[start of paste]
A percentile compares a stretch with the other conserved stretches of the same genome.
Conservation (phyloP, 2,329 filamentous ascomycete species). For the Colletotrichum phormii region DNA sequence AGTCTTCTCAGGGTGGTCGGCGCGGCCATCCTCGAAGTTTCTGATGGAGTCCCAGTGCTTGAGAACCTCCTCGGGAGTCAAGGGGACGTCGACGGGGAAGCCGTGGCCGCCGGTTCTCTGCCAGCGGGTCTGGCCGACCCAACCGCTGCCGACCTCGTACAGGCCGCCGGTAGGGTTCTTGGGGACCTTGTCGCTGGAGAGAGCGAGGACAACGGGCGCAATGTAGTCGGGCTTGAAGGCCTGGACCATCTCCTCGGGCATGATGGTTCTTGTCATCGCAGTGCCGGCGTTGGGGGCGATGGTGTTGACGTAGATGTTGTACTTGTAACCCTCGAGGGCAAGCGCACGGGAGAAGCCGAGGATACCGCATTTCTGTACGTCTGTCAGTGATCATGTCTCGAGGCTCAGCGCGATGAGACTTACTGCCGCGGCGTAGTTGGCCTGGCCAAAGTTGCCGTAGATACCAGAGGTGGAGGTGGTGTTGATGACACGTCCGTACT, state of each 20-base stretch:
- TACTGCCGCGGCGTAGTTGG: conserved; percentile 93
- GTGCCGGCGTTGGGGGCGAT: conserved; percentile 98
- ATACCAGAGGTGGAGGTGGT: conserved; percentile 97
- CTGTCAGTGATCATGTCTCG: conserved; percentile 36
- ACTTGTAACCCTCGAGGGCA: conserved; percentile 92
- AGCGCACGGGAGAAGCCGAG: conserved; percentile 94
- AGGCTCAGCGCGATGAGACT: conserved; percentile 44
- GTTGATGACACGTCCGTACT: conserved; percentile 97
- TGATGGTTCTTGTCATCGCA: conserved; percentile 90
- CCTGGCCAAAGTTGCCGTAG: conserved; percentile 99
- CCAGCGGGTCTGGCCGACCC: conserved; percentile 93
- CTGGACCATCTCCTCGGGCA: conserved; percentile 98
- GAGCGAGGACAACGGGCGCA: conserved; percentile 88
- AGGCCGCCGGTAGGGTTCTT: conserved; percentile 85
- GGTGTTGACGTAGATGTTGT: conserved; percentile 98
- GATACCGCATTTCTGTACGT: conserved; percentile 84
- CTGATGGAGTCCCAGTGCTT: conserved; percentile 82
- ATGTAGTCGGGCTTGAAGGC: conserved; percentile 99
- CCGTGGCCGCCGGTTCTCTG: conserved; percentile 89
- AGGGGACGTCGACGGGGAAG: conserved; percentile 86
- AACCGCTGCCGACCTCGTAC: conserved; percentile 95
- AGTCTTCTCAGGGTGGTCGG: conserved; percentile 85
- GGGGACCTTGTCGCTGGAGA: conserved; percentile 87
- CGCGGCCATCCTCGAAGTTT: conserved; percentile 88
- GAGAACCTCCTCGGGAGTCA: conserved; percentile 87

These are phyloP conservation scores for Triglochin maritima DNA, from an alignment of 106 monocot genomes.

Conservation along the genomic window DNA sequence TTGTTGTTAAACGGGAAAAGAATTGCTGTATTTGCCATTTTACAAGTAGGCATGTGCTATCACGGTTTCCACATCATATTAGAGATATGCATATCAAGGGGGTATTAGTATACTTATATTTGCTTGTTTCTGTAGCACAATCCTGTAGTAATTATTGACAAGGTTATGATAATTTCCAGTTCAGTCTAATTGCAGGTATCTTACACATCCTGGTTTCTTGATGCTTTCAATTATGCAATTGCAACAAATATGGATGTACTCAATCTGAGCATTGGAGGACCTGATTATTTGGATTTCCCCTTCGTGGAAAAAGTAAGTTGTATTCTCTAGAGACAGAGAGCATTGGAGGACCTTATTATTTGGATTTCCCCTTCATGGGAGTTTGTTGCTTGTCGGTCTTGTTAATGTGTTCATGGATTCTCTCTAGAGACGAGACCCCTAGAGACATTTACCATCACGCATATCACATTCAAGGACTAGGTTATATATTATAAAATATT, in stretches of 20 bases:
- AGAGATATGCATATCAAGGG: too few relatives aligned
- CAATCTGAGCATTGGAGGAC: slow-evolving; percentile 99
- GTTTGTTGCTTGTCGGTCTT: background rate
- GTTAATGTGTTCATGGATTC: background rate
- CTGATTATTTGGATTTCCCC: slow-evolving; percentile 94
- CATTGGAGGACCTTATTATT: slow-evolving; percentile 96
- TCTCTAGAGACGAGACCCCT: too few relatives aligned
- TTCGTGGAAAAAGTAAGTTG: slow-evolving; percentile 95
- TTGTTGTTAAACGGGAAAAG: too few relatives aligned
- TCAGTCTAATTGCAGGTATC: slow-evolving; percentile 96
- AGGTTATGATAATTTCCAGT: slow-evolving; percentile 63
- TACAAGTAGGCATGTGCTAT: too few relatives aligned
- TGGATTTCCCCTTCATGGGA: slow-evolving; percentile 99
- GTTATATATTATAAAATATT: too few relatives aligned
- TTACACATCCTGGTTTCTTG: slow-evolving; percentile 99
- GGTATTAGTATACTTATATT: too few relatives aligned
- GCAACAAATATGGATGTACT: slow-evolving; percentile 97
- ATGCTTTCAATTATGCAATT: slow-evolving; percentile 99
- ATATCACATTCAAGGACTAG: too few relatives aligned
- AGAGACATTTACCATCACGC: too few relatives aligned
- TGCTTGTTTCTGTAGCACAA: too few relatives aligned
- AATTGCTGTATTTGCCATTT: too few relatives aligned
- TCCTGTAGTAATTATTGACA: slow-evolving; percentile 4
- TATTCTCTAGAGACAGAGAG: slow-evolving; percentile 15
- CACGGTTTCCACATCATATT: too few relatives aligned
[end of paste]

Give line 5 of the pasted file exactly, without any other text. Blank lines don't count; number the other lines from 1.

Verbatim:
- ATACCAGAGGTGGAGGTGGT: conserved; percentile 97